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Oil pumpsPetroleum is an integral part of the North Dakota energy picture. In 2012 North Dakota surpassed both California and Alaska to become the second largest oil producing state, behind only Texas.  North Dakota is also a significant point of entry for Canadian crude oil traveling by pipeline to markets in the Midwest. North Dakota’s oil and gas industry has been significantly impacted by the combination of over-production and burgeoning supplies, at a time of reduced demand worldwide. According to the U.S. Energy Information Administration, the price of sweet crude oil fell to $39.26 a barrel in February 2016, as compared to the all-time high price in July 2008 of $133.48 per barrel. Prices in the last half of 2016 have ranged between $44 – $52 a barrel. Despite this, increased efficiencies and technology have enabled operators to continue production and remain competitive at lower prices.

  • Average rig count in 2016 was 35 rigs, a decrease of nearly 56 rigs from the previous year and more than 150 since 2014. Newer, more advanced rigs are operating today, and are able to drill more wells faster. Each rig can drill about 18 wells a year compared to just nine in 2009. More than 98 percent of drilling takes place in the Bakken and Three Forks Formations.

The Bakken Formation (the largest continuous oil deposit in the nation) is responsible for more the vast majority North Dakota’s oil production. As of December 2016, preliminary figures indicated there were 13,337 producing wells, with 86 percent of those in the Bakken Formation.

Andeavor’s Mandan refinery began operations in 1954 and is the largest refinery in the state. The refinery has a crude oil processing capacity of 71,000 barrels per day (bpd). One barrel is equal to 42 gallons.

Because of high demand for diesel fuel in the region, in 2013 the Mandan refinery expanded its Distillate Desulfurization Unit capacity by 5,000 barrels of diesel per day to bring the plant’s total diesel hydrotreating capacity to 22,000 bpd.

Andeavor processes Williston Basin crude oil from North Dakota to refine into gasoline, diesel fuel, jet fuel, heavy fuel oils and liquefied petroleum gas. Products are trucked and railed from Mandan and also shipped east via pipeline to eastern North Dakota and Minnesota.

Andeavor Dickinson Refinery (formerly Dakota Prairie Refining), the first greenfield diesel refinery to be built in the U.S. since the late 1970s, came online in May 2015. Located near Dickinson, N.D., the refinery can process more than 20,000 barrels per day of Bakken crude oil into diesel fuel and other petrochemical components. The diesel fuel is marketed within North Dakota, while the other components are shipped to out-of-state customers or to other refineries for further processing. Tesoro purchased the facility in 2016 from WBI Energy (an MDU Resources Group, Inc. subsidiary) and Indiana-based Calumet Specialty Products Partner.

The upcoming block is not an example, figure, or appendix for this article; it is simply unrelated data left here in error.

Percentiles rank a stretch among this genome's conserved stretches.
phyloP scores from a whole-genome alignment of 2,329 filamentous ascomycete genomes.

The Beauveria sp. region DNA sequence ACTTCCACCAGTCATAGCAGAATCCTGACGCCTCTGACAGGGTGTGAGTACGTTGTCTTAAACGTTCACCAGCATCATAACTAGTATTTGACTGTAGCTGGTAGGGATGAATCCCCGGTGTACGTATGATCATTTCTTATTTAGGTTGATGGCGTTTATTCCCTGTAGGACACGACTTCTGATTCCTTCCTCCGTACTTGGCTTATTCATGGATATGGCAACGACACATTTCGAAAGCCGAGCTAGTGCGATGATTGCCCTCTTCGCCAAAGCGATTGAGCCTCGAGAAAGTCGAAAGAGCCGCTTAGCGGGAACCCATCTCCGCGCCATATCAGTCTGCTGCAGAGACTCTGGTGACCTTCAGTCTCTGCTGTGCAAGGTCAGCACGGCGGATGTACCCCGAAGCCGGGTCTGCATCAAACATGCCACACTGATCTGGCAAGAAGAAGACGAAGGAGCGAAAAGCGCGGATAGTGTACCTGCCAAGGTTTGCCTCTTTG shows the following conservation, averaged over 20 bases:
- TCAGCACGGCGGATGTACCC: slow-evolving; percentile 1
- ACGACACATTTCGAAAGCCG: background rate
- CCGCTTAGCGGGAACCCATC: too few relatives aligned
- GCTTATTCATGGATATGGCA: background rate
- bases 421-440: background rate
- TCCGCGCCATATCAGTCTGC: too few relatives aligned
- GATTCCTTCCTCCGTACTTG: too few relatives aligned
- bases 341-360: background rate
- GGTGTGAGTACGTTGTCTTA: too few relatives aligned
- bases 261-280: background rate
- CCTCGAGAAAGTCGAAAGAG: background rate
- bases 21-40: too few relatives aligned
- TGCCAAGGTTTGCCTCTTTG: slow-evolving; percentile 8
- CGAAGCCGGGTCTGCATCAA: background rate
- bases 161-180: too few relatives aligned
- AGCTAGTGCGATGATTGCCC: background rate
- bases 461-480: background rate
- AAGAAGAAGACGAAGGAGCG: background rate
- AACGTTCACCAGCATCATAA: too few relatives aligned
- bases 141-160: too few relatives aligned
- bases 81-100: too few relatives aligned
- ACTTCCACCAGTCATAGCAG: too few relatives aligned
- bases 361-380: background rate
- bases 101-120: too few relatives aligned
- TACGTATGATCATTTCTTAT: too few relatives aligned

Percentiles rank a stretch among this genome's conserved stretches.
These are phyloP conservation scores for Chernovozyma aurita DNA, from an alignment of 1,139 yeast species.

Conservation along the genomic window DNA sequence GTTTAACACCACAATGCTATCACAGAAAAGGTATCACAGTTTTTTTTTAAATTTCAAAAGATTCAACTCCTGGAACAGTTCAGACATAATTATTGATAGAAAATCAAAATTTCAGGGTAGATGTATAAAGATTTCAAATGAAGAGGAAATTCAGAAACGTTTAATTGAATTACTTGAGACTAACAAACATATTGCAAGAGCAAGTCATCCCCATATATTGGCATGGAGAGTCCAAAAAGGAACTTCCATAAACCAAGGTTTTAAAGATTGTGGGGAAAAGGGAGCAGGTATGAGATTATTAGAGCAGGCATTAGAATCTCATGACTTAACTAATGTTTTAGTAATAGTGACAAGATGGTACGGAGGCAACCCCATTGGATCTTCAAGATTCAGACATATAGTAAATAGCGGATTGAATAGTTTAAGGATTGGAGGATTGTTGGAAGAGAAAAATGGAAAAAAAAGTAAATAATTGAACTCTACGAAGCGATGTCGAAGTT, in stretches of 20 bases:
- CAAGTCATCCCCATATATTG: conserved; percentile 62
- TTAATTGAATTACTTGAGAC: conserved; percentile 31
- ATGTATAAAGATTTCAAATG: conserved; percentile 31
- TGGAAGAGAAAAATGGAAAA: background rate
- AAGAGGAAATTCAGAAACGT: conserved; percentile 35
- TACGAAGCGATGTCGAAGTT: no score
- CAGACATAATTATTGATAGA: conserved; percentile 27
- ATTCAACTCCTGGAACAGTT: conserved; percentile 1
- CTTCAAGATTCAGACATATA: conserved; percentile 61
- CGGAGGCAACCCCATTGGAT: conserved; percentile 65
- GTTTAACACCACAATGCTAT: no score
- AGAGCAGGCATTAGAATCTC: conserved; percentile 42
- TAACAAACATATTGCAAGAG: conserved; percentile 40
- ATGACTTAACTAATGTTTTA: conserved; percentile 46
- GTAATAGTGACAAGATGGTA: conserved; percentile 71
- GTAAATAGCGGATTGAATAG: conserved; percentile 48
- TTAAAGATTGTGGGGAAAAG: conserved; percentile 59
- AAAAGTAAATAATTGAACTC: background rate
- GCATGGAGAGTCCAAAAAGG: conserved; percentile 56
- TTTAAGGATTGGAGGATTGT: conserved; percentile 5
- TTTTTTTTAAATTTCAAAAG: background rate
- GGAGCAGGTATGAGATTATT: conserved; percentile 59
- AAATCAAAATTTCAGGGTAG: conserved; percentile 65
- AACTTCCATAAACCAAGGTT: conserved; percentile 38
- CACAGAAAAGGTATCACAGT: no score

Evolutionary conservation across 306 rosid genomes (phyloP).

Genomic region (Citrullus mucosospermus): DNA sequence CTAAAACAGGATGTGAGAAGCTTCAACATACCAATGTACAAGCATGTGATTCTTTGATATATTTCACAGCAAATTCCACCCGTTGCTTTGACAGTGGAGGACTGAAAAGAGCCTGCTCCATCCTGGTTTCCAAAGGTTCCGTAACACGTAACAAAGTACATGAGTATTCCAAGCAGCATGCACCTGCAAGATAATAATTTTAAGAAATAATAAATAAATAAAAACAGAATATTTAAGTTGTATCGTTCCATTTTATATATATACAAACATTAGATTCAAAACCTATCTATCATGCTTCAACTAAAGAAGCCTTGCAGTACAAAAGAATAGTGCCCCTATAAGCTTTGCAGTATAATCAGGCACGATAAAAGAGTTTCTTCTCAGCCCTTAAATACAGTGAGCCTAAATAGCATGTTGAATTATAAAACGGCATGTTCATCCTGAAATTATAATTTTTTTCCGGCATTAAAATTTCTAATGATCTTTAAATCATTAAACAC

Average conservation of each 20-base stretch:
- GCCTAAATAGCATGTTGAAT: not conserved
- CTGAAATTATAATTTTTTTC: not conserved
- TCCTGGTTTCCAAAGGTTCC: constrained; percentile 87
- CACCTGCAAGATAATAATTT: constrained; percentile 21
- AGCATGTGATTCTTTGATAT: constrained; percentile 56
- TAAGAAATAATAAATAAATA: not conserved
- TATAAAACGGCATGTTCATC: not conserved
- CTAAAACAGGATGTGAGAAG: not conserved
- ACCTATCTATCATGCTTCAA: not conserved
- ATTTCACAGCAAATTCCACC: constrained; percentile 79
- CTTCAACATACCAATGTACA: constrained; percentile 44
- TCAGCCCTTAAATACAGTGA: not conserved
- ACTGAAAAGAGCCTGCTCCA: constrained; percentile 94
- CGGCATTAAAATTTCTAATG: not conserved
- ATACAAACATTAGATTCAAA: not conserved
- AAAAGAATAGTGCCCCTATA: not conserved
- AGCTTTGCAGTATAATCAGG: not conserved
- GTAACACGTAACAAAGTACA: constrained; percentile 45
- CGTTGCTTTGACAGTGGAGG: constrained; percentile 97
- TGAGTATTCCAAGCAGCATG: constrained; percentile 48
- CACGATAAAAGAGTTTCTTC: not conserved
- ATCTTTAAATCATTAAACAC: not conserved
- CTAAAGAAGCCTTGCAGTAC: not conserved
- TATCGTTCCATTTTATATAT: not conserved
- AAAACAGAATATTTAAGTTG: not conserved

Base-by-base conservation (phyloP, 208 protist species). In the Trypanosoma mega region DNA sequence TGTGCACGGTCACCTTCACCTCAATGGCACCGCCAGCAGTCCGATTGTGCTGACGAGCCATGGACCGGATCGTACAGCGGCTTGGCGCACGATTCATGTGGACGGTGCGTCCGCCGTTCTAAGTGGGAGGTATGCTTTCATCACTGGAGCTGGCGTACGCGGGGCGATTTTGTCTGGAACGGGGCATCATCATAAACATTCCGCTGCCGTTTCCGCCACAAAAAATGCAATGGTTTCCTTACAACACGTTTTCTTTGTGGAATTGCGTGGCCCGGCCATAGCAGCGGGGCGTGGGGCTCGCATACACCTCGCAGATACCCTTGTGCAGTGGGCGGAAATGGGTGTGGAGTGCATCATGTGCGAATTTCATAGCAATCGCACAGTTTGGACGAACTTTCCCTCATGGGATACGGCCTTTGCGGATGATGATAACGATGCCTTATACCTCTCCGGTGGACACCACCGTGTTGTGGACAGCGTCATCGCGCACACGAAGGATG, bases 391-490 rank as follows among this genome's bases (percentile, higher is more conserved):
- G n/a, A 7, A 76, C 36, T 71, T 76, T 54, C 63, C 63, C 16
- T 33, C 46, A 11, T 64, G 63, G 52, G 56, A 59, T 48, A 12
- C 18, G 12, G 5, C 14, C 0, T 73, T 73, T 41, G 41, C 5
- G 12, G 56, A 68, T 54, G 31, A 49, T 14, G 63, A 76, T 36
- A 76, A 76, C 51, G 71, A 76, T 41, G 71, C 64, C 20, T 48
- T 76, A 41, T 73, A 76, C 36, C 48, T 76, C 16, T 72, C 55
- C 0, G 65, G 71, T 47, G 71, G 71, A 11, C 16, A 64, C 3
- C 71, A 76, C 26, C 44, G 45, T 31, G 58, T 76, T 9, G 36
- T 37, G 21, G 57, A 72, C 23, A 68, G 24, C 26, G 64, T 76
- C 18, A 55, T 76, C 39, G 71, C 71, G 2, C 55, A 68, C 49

The Bakken shale play was previously undeveloped because conventional drilling methods were not able to access the trapped oil and gas. Technological advances, including horizontal drilling and the process of hydraulic fracturing have made it possible for companies to economically drill for oil in the Bakken Formation.

  • Horizontal drilling allows companies to drill down two miles to the Bakken formation, turn at a 90-degree angle and drill horizontally for as far as four miles. In North Dakota, the typical horizontal leg is two miles.
  • With horizontal drilling, operators are able to drill more wells from a single location, thereby accessing more of the oil and gas resources in the Bakken while using as much as 90 percent less surface area than with traditional vertical drilling.
  • Hydraulic fracturing (also called “fracking”) is a process that pumps a specially blended liquid into a well under high pressure, creating fractures in the underground rock to allow the flow and recovery of oil and natural gas.
  • The fluid used in the hydraulic fracturing process is 98 to 99.5 percent water and sand mixture. Varieties of chemical additives are used, depending on the well conditions, to limit the growth of bacteria, prevent corrosion of well casing, and to increase efficiencies.
  • The state of North Dakota requires disclosure of the additives that companies use via, a website that provides public access to reported chemicals used in fracking and to provide information on the fracking process.
  • The amount of water needed to hydraulically fracture and maintain production from a well continues to increase. According to the North Dakota Department of Mineral Resources, if 2,000 wells are drilled per year, by 2025 there would be approximately 31,000 Bakken wells. Those wells would require 77 million gallons of water per day for hydraulic fracturing and well maintenance.